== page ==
Transportation & Logistics Analysis

Road transport prices fall slightly in October

November 19 2020

Road hauliers saw October 2020 prices fall 0.4% against those of the previous month on the French market, according to our Upply barometer. The modest recovery which had been in progress was obliterated by the new public health measures.

The transport price graph showed a slight 0.4% fall in October. This reduction, which we predicted in our previous monthly analysis, marks the end of a period of virtual price stagnation.

The graph, below, which shows the weekly variation in transport prices in France, indicates that, since May, prices have oscillated inside a "tunnel", varying by around 1.65 points up or down (with one exception) around a central value of 97.7. More than 70% of values stayed within a range of around 0.95.


Source: Upply

The inflation seen from week to week in October, which is represented by the final four points on the graph, could give the impression that we have reached a new floor level in the movement of road transport prices on the French market. In fact, however, freight rates should not rise any higher and the "tunnel" we referred to is very probably just a plateau preceding a return to the previous downward trend.

The graph also shows that prices in September and October figure in the upper part of the tunnel and are much less volatile. This phenomenon is much less marked in France but is stronger in neighbouring Germany and Poland, where it is referred to as the "delayed recovery".

The end of the "delayed recovery"

The delayed recovery concept can be seen in the catch-up process which took place in consumption and production after growth was halted by the lockdown and then slowed down again by the summer holiday period.

This additional activity can be seen at two points on the weekly price variation graph at the end of August/early September and in October. In the Upply data base, we recorded a peak in transaction activity among our partners, which reached 110 in September (base 100), which is to say a greater number of transactions than in the pre-crisis period. In October, however, the figure had already dropped to 95.

The fall in the number of transactions in October matches the business climate trend, which began declining again in October (-1.7%) after increasing for five months (see the table at the end of the article). The business outlook is more sombre compared with last month," said French national statistical institute INSEE. "The decline is marked in services, particularly accommodation and restaurants, a sector badly affected by the public health protection measures. The decline is more moderate in industry. In retail trading, the business climate is stable. The business outlook as reported by heads of construction companies also stabilised."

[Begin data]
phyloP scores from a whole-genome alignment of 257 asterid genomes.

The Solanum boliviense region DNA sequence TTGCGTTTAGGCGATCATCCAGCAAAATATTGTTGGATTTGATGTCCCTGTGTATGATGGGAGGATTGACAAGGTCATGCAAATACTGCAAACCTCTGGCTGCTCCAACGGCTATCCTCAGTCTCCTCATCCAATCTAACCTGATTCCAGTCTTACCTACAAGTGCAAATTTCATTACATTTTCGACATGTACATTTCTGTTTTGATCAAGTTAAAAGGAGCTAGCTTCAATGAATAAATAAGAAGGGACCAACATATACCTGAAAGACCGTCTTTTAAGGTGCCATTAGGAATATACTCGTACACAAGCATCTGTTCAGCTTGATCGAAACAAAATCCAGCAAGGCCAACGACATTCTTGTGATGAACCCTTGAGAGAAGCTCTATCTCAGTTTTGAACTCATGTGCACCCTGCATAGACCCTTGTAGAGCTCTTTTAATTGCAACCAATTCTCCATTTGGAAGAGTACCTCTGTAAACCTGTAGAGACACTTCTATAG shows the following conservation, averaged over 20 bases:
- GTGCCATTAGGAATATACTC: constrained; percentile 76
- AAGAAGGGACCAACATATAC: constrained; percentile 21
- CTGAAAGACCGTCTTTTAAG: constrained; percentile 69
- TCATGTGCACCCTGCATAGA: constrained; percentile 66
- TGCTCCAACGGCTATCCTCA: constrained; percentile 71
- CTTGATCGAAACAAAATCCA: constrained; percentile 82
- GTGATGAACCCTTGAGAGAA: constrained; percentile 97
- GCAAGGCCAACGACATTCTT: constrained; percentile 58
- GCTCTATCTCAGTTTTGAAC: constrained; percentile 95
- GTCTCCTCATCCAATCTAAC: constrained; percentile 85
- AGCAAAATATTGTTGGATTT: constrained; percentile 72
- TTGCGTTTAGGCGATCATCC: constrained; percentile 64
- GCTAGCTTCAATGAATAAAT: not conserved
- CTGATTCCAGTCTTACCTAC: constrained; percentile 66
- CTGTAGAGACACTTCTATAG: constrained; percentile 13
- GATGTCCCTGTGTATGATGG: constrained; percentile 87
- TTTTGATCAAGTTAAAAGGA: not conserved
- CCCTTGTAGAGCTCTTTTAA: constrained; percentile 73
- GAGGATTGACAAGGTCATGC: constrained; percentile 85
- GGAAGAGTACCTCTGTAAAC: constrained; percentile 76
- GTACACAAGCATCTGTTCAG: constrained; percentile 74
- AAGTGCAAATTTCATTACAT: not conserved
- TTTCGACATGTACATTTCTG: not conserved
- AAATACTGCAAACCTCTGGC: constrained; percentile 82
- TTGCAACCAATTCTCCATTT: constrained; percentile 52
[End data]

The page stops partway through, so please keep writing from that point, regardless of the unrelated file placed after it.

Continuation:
In its note on the economic situation at the end of October 2020, the Banque de France confirmed this. "In the month of October, activity was little affected in most sectors," it said. "The outlook for the month of November shows a downward trend, mainly in services…Altogether, the decline in activity in November will be more differentiated and less extensive than in the first lockdown. We estimate that the reduction in GDP (in relation to the pre-pandemic level) will be -12%, compared to -4% in October and -31% in April."

The curfew introduced on 17 October in the Paris region and eight other major population centres and then extended on 24 October to 54 departments had an impact on the total number of transport operations and, effectively, put an end to the delayed recovery period.

Prices set to start falling again

The lockdown, which was imposed throughout the country on 30 October, will result in a significant fall in demand for transport, probably in all sectors except in essential activities like pharmaceuticals and foodstuffs. At the same time, however, and contrary to what happened in spring, this lighter form of lockdown will not cause a fall in transport capacity, at least not initially. National and international transporters are very much in activity and the expected peak arising resulting from preparations for the Christmas holiday period may not be enough to ensure that supply and demand are balanced.

As a result, transport prices should fall more markedly in the final quarter with a negative impact on companies' liquidity. This can be expected to further encourage the consolidation already in progress in the road freight transport sector.



Source : Insee, CNR

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With more than 20 years of experience in the international supply chain, William works as a road transportation expert for Upply. Entrepreneur by nature, he has successively worked in operational and functional management among various industries, such as chemistry, automotive and building materials; alternately shipper and service provider.
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